The Concept of Liberty

You know what I found out?

Youngsters these days don’t read anything unless there’s something cute or something sexy attached to it. So if you want to see pictures of our shipgirls in various compromising situations…

Here you go.


Oh, you boys are all the same. Be glad I didn’t put up something actually horrifying, you know!

Anyways. The reason why I’m here today is that it has been brought to my attention that a lot of people don’t quite understand just what it is that we mean when we talk about things like liberty or freedom. Given that Pacific is a work that’s heavily infused by these themes, I might as well talk to you directly, rather than attempting to create a document that would have mirrored things you find in say, an introductory-level textbook in my world.

Let’s take a step back and take a look at what America’s main philosophical and political system is. As Prisse have said earlier, there’s something at the core of our system. Something worth fighting for. That something is freedom. Broadly put, freedom is two components. Negative and positive freedom. One way to see it is your ability to do what you want without being stopped by others. This is something that everyone gets intuitively. and is negative freedom. The other is your ability to do what you want as you want. That’s positive freedom. This is something that’s a bit less easy to get, but I’ll use an example by dragging over our cousins from across the ocean as an example.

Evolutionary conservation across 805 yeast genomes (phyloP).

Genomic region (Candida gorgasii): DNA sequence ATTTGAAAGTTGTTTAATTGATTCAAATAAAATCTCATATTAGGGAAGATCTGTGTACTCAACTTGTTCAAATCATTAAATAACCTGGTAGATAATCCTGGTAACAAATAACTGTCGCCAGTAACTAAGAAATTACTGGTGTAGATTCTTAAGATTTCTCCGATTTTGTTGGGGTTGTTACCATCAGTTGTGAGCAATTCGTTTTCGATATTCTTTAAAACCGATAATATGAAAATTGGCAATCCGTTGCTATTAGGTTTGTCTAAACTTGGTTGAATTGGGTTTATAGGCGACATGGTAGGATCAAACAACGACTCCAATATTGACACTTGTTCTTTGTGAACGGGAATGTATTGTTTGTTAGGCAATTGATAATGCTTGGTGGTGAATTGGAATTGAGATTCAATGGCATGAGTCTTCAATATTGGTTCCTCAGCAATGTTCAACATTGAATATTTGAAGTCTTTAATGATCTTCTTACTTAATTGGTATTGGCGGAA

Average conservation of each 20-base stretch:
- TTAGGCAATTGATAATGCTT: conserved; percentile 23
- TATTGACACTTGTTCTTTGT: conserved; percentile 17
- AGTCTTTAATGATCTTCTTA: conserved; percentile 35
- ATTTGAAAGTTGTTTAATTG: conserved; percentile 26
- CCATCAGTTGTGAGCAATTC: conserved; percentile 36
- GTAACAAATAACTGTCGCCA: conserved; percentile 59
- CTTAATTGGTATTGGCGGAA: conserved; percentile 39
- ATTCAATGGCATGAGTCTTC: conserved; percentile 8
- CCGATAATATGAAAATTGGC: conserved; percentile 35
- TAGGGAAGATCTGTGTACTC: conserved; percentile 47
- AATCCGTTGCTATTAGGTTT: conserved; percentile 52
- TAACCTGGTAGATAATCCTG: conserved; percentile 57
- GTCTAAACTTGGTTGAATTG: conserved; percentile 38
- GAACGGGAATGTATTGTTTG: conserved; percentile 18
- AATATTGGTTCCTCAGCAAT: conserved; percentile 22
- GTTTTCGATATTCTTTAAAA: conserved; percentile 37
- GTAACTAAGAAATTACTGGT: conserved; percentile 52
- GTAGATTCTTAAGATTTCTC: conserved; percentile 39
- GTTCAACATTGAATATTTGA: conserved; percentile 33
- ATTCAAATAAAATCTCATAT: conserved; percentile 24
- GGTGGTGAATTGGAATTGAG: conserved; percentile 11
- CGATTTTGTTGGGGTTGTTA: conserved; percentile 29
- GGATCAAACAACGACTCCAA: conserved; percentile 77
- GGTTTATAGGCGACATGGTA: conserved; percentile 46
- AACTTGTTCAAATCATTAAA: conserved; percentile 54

Let’s suppose for a moment we have a woman here named Jane. Jane drinks herself to a stupor every night by consuming copious amounts of alcohol, sometimes missing work as a result. It’s pretty much what she’s known for and she is very unhappy. What do you call her?

An alcoholic, duh!

In the Soviet Union, she would be thrown into prison.* This is why we say those gosh-darned reds don’t have FREEDOM. Jane does not have the freedom to be a drunkard, nor is she allowed to be a drunkard because in many places, there are limits regarding how much alcohol a person can typically buy. In this example, she is missing both of her freedoms, positive and negative.

Now, if Jane lives in the United Kingdom, we would say that she have both freedoms. The ability to be as drunk as she want, and the freedom for people to not stop her from being drunk. Here she has both of her freedoms, positive and negative. She is free to do whatever she wants.

Where we Americans differ is the latter. In general, a key distinction within Pacific’s American society and your contemporary society is that we would look at the second example and ask: is Jane really free? If she’s addicted to alcohol, does she really have freedom to do what she wants?

We would say, no, and we would go out of our way to do something about it. But wait, you say. Isn’t this infringing upon the very negative liberties that you just said people are for? If Jane wants to drink herself to death, what business is it to you to stop her?